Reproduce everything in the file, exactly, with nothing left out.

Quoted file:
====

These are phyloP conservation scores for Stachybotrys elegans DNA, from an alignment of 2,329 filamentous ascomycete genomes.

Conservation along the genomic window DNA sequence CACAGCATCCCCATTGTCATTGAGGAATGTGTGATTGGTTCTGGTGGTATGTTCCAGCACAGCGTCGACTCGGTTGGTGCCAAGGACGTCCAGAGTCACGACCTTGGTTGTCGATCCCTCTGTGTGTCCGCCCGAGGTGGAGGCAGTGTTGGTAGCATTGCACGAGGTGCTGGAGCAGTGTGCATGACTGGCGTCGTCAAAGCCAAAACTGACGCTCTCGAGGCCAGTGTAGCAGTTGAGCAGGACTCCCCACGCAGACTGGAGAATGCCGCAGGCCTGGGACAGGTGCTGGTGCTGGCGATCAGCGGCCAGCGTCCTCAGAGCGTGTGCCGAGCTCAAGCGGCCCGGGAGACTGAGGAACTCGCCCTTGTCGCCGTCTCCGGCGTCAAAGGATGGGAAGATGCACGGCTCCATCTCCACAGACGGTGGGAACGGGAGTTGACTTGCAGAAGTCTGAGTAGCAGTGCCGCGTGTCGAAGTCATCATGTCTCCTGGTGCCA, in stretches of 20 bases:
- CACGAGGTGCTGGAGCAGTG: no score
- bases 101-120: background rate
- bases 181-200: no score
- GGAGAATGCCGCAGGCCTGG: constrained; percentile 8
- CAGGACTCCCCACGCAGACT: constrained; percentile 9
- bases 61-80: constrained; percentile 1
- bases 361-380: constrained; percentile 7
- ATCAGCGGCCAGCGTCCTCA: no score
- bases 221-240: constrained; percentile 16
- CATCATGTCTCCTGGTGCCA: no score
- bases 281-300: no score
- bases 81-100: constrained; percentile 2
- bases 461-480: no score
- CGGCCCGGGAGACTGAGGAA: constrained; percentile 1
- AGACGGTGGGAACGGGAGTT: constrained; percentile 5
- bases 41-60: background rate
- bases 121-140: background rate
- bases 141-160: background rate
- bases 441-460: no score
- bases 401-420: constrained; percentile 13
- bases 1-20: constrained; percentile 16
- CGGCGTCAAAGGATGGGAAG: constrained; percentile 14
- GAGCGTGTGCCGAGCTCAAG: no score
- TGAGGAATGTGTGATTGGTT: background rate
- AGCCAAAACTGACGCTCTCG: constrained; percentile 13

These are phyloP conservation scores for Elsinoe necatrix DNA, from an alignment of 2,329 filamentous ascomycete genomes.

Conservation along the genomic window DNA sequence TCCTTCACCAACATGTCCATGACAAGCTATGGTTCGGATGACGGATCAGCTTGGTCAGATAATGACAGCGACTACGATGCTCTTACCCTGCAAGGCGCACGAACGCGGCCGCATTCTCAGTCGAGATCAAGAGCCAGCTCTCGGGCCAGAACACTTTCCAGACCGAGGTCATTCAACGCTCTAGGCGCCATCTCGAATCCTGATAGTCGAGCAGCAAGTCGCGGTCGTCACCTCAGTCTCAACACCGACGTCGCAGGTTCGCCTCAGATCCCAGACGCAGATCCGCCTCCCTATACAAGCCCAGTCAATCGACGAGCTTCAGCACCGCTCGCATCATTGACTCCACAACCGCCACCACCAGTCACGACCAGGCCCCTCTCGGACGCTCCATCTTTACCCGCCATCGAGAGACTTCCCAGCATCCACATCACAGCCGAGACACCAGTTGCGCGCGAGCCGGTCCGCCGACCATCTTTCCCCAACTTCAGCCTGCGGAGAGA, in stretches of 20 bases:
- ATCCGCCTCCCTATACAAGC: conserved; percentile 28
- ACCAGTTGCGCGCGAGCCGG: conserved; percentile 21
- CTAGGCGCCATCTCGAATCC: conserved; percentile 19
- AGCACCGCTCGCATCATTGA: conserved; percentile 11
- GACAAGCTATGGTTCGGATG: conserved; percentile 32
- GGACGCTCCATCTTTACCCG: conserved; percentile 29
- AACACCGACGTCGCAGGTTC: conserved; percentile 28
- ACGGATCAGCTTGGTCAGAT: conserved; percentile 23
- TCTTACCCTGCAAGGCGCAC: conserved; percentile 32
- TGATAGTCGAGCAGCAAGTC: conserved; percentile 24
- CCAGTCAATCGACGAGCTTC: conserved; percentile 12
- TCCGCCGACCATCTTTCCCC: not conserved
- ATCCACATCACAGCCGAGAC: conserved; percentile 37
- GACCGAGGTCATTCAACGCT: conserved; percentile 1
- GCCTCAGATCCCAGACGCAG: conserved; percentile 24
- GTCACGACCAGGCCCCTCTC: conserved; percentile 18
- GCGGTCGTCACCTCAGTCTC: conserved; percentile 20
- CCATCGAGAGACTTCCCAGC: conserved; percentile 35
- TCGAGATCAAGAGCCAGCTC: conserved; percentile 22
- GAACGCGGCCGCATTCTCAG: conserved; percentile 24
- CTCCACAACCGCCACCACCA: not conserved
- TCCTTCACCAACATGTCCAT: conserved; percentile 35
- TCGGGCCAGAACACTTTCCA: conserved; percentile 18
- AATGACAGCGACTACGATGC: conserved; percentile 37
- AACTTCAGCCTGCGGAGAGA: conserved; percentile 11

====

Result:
These are phyloP conservation scores for Stachybotrys elegans DNA, from an alignment of 2,329 filamentous ascomycete genomes.

Conservation along the genomic window DNA sequence CACAGCATCCCCATTGTCATTGAGGAATGTGTGATTGGTTCTGGTGGTATGTTCCAGCACAGCGTCGACTCGGTTGGTGCCAAGGACGTCCAGAGTCACGACCTTGGTTGTCGATCCCTCTGTGTGTCCGCCCGAGGTGGAGGCAGTGTTGGTAGCATTGCACGAGGTGCTGGAGCAGTGTGCATGACTGGCGTCGTCAAAGCCAAAACTGACGCTCTCGAGGCCAGTGTAGCAGTTGAGCAGGACTCCCCACGCAGACTGGAGAATGCCGCAGGCCTGGGACAGGTGCTGGTGCTGGCGATCAGCGGCCAGCGTCCTCAGAGCGTGTGCCGAGCTCAAGCGGCCCGGGAGACTGAGGAACTCGCCCTTGTCGCCGTCTCCGGCGTCAAAGGATGGGAAGATGCACGGCTCCATCTCCACAGACGGTGGGAACGGGAGTTGACTTGCAGAAGTCTGAGTAGCAGTGCCGCGTGTCGAAGTCATCATGTCTCCTGGTGCCA, in stretches of 20 bases:
- CACGAGGTGCTGGAGCAGTG: no score
- bases 101-120: background rate
- bases 181-200: no score
- GGAGAATGCCGCAGGCCTGG: constrained; percentile 8
- CAGGACTCCCCACGCAGACT: constrained; percentile 9
- bases 61-80: constrained; percentile 1
- bases 361-380: constrained; percentile 7
- ATCAGCGGCCAGCGTCCTCA: no score
- bases 221-240: constrained; percentile 16
- CATCATGTCTCCTGGTGCCA: no score
- bases 281-300: no score
- bases 81-100: constrained; percentile 2
- bases 461-480: no score
- CGGCCCGGGAGACTGAGGAA: constrained; percentile 1
- AGACGGTGGGAACGGGAGTT: constrained; percentile 5
- bases 41-60: background rate
- bases 121-140: background rate
- bases 141-160: background rate
- bases 441-460: no score
- bases 401-420: constrained; percentile 13
- bases 1-20: constrained; percentile 16
- CGGCGTCAAAGGATGGGAAG: constrained; percentile 14
- GAGCGTGTGCCGAGCTCAAG: no score
- TGAGGAATGTGTGATTGGTT: background rate
- AGCCAAAACTGACGCTCTCG: constrained; percentile 13

These are phyloP conservation scores for Elsinoe necatrix DNA, from an alignment of 2,329 filamentous ascomycete genomes.

Conservation along the genomic window DNA sequence TCCTTCACCAACATGTCCATGACAAGCTATGGTTCGGATGACGGATCAGCTTGGTCAGATAATGACAGCGACTACGATGCTCTTACCCTGCAAGGCGCACGAACGCGGCCGCATTCTCAGTCGAGATCAAGAGCCAGCTCTCGGGCCAGAACACTTTCCAGACCGAGGTCATTCAACGCTCTAGGCGCCATCTCGAATCCTGATAGTCGAGCAGCAAGTCGCGGTCGTCACCTCAGTCTCAACACCGACGTCGCAGGTTCGCCTCAGATCCCAGACGCAGATCCGCCTCCCTATACAAGCCCAGTCAATCGACGAGCTTCAGCACCGCTCGCATCATTGACTCCACAACCGCCACCACCAGTCACGACCAGGCCCCTCTCGGACGCTCCATCTTTACCCGCCATCGAGAGACTTCCCAGCATCCACATCACAGCCGAGACACCAGTTGCGCGCGAGCCGGTCCGCCGACCATCTTTCCCCAACTTCAGCCTGCGGAGAGA, in stretches of 20 bases:
- ATCCGCCTCCCTATACAAGC: conserved; percentile 28
- ACCAGTTGCGCGCGAGCCGG: conserved; percentile 21
- CTAGGCGCCATCTCGAATCC: conserved; percentile 19
- AGCACCGCTCGCATCATTGA: conserved; percentile 11
- GACAAGCTATGGTTCGGATG: conserved; percentile 32
- GGACGCTCCATCTTTACCCG: conserved; percentile 29
- AACACCGACGTCGCAGGTTC: conserved; percentile 28
- ACGGATCAGCTTGGTCAGAT: conserved; percentile 23
- TCTTACCCTGCAAGGCGCAC: conserved; percentile 32
- TGATAGTCGAGCAGCAAGTC: conserved; percentile 24
- CCAGTCAATCGACGAGCTTC: conserved; percentile 12
- TCCGCCGACCATCTTTCCCC: not conserved
- ATCCACATCACAGCCGAGAC: conserved; percentile 37
- GACCGAGGTCATTCAACGCT: conserved; percentile 1
- GCCTCAGATCCCAGACGCAG: conserved; percentile 24
- GTCACGACCAGGCCCCTCTC: conserved; percentile 18
- GCGGTCGTCACCTCAGTCTC: conserved; percentile 20
- CCATCGAGAGACTTCCCAGC: conserved; percentile 35
- TCGAGATCAAGAGCCAGCTC: conserved; percentile 22
- GAACGCGGCCGCATTCTCAG: conserved; percentile 24
- CTCCACAACCGCCACCACCA: not conserved
- TCCTTCACCAACATGTCCAT: conserved; percentile 35
- TCGGGCCAGAACACTTTCCA: conserved; percentile 18
- AATGACAGCGACTACGATGC: conserved; percentile 37
- AACTTCAGCCTGCGGAGAGA: conserved; percentile 11